- The Washington Times - Wednesday, April 30, 2003

CINCINNATI (AP) Angered by a judge's comments, the Cincinnati police union said yesterday it wants out of an agreement put in place after 2001 race riots to improve police relations with blacks.
Officials with the Fraternal Order of Police said more than 200 members voted unanimously yesterday to pull out of the agreement and will soon ask U.S. District Judge Susan Dlott to make it official.
The union blamed Judge Dlott for the decision, saying she believes police violate civil rights and engage in racial profiling. A spokeswoman for Judge Dlott's office declined to comment yesterday.
The agreement appears to be on the verge of unraveling: The Black United Front dropped out earlier this year, unhappy with the pace of reform and vowing to focus on an economic boycott of the city.
The city's worst racial unrest in decades erupted in April 2001 after a white police officer shot and killed Timothy Thomas, 19, a black man who was fleeing police. The rioting lasted three nights, quelled only by a citywide curfew. Officer Stephen Roach was later acquitted of charges in the shooting.
The agreement stems from a lawsuit filed before the riots by the American Civil Liberties Union and black activists that accused the city and police of discriminating against blacks for decades. The agreement to make changes in the police department was approved last year between the ACLU, the Black United Front, the city and the police union.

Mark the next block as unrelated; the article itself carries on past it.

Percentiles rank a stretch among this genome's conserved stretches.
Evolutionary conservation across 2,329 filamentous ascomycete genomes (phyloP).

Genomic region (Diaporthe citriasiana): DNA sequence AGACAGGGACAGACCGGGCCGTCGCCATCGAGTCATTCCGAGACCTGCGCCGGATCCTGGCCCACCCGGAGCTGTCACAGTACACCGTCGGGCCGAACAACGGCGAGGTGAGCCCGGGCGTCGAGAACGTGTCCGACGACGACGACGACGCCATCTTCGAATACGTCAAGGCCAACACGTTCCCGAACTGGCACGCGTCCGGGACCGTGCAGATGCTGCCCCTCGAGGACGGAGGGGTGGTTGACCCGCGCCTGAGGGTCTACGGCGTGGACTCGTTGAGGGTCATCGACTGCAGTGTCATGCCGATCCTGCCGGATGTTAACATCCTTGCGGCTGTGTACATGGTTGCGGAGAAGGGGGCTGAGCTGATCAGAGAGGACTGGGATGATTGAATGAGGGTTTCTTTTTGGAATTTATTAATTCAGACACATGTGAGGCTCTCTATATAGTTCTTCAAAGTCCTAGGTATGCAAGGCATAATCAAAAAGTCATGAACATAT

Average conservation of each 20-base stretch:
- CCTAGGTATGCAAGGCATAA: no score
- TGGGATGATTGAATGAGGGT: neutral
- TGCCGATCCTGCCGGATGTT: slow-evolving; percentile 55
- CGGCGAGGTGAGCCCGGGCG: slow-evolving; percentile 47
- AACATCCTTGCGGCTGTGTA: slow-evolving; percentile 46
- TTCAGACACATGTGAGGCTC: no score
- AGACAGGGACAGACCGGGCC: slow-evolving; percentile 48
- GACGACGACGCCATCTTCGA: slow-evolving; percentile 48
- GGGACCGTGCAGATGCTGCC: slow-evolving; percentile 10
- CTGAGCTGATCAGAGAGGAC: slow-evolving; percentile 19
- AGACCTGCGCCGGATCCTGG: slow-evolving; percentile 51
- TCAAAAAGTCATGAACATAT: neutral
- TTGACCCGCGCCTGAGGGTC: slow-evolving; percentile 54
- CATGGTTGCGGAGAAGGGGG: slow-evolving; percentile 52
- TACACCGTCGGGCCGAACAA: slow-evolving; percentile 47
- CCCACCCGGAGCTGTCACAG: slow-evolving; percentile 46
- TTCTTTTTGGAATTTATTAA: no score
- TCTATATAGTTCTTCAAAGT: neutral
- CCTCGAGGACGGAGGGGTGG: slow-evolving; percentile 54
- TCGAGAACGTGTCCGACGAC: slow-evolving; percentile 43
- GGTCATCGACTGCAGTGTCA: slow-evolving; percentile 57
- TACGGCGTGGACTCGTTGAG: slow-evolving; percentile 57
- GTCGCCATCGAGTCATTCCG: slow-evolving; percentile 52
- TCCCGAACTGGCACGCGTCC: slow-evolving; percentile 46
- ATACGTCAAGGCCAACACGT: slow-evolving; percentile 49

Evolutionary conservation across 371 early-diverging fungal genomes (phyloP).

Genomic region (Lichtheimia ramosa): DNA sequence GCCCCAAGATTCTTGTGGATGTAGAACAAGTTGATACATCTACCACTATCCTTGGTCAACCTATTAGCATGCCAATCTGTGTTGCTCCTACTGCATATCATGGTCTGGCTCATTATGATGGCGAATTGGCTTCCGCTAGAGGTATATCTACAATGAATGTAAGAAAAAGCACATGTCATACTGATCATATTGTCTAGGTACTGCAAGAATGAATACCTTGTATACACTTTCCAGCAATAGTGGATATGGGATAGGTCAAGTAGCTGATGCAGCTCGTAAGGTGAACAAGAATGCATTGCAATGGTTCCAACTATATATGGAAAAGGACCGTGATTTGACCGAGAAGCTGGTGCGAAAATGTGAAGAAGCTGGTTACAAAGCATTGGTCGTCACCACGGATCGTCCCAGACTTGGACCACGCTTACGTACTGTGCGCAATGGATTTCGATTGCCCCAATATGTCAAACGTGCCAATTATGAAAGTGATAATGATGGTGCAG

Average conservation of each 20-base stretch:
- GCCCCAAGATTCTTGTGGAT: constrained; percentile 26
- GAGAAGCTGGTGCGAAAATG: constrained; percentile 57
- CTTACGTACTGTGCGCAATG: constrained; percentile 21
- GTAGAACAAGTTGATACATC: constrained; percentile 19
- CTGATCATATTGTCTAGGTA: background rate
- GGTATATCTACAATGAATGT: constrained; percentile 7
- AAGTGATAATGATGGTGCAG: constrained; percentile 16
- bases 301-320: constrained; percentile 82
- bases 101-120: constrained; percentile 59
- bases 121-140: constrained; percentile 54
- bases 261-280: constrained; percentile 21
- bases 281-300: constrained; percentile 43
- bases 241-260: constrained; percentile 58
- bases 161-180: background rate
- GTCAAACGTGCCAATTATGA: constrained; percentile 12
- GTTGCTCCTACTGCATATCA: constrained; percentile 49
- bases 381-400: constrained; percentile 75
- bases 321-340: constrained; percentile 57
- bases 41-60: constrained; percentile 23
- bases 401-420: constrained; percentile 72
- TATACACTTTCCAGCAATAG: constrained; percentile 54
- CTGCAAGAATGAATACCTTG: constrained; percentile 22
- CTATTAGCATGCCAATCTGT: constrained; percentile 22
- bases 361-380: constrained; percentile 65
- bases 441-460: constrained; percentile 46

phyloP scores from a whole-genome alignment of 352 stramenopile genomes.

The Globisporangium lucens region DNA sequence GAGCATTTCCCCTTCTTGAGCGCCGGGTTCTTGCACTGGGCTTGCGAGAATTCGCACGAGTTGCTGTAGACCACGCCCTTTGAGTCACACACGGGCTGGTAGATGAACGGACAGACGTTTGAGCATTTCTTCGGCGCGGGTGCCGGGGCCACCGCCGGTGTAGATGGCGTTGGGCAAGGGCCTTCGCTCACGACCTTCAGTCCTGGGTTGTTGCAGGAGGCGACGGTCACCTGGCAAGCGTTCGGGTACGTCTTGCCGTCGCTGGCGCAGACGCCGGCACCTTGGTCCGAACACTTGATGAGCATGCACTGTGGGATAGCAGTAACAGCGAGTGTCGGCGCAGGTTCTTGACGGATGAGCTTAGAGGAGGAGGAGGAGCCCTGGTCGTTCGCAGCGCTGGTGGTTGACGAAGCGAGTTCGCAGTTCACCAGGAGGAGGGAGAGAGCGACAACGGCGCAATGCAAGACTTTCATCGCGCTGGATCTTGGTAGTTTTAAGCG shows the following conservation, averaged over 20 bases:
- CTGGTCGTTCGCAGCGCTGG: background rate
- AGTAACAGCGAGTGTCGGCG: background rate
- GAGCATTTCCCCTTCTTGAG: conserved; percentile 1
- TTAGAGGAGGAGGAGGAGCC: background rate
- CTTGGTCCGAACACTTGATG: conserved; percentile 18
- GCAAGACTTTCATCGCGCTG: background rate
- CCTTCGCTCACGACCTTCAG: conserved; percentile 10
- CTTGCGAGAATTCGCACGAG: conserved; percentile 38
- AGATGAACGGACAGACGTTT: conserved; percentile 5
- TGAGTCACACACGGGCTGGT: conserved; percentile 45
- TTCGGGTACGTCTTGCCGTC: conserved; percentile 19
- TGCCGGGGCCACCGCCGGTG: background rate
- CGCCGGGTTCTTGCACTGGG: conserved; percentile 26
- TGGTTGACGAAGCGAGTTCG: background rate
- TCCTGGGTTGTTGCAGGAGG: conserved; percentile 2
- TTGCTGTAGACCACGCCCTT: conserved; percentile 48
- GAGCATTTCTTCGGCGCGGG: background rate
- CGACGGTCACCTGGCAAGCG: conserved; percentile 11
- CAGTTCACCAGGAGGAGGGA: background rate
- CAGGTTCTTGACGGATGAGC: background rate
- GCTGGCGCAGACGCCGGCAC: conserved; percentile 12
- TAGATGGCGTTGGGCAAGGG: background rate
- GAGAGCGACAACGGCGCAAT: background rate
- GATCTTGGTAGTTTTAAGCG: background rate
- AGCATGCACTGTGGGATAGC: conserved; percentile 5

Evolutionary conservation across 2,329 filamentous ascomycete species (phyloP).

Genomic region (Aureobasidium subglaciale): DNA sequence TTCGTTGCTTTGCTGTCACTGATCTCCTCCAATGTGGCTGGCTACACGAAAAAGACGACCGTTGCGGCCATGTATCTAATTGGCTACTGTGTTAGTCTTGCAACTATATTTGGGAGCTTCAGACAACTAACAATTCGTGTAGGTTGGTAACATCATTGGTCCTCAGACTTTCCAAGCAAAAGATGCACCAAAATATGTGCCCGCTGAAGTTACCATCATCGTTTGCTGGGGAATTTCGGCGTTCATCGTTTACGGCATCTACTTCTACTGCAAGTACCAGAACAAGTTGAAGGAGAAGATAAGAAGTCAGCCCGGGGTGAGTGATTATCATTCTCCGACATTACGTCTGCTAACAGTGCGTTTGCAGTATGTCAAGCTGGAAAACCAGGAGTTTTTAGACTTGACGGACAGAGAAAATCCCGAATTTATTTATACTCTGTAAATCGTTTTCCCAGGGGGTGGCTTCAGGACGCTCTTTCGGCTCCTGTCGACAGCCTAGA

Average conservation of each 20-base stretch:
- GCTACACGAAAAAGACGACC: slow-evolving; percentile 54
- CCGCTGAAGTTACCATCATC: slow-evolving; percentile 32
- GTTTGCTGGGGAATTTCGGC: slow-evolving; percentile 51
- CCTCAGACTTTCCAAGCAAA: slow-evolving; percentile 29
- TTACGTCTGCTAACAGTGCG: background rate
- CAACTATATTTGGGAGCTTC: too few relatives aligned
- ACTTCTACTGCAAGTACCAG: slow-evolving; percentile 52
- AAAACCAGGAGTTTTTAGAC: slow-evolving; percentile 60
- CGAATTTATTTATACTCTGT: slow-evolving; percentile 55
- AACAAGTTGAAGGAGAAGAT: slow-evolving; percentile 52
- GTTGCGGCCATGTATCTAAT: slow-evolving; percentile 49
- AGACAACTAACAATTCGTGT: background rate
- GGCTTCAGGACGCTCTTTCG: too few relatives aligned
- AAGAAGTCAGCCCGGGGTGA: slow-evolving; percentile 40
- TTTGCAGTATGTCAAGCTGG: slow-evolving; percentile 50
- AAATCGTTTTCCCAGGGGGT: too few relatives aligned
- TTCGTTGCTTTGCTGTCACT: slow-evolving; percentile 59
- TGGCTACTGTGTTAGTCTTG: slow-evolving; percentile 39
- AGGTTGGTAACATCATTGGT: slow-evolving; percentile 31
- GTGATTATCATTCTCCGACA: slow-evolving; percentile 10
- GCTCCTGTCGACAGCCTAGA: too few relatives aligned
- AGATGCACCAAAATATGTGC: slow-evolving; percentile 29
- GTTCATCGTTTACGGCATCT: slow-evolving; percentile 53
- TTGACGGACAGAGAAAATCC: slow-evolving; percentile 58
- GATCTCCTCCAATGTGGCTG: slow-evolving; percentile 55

Mayor Charles Luken has accused Judge Dlott of bias because she ruled against the city three times in recent weeks in cases involving police. She was also critical of the police department in her ruling allowing the Black United Front to withdraw.
The police union cited her comments as the basis for pulling out.
"Judge Dlott will only harm community-police relations and cause more dissension and animosity if she continues with this farce," union Vice President Keith Fangman said.
Justice Department spokesman Jorge Martinez said the union's decision will not affect a separate agreement between the federal government and the city to overhaul police operations and curtail excessive use of force.
But he said the department was disappointed that the agreement had run into problems "as we believe that participation of all affected parties" is the best solution.

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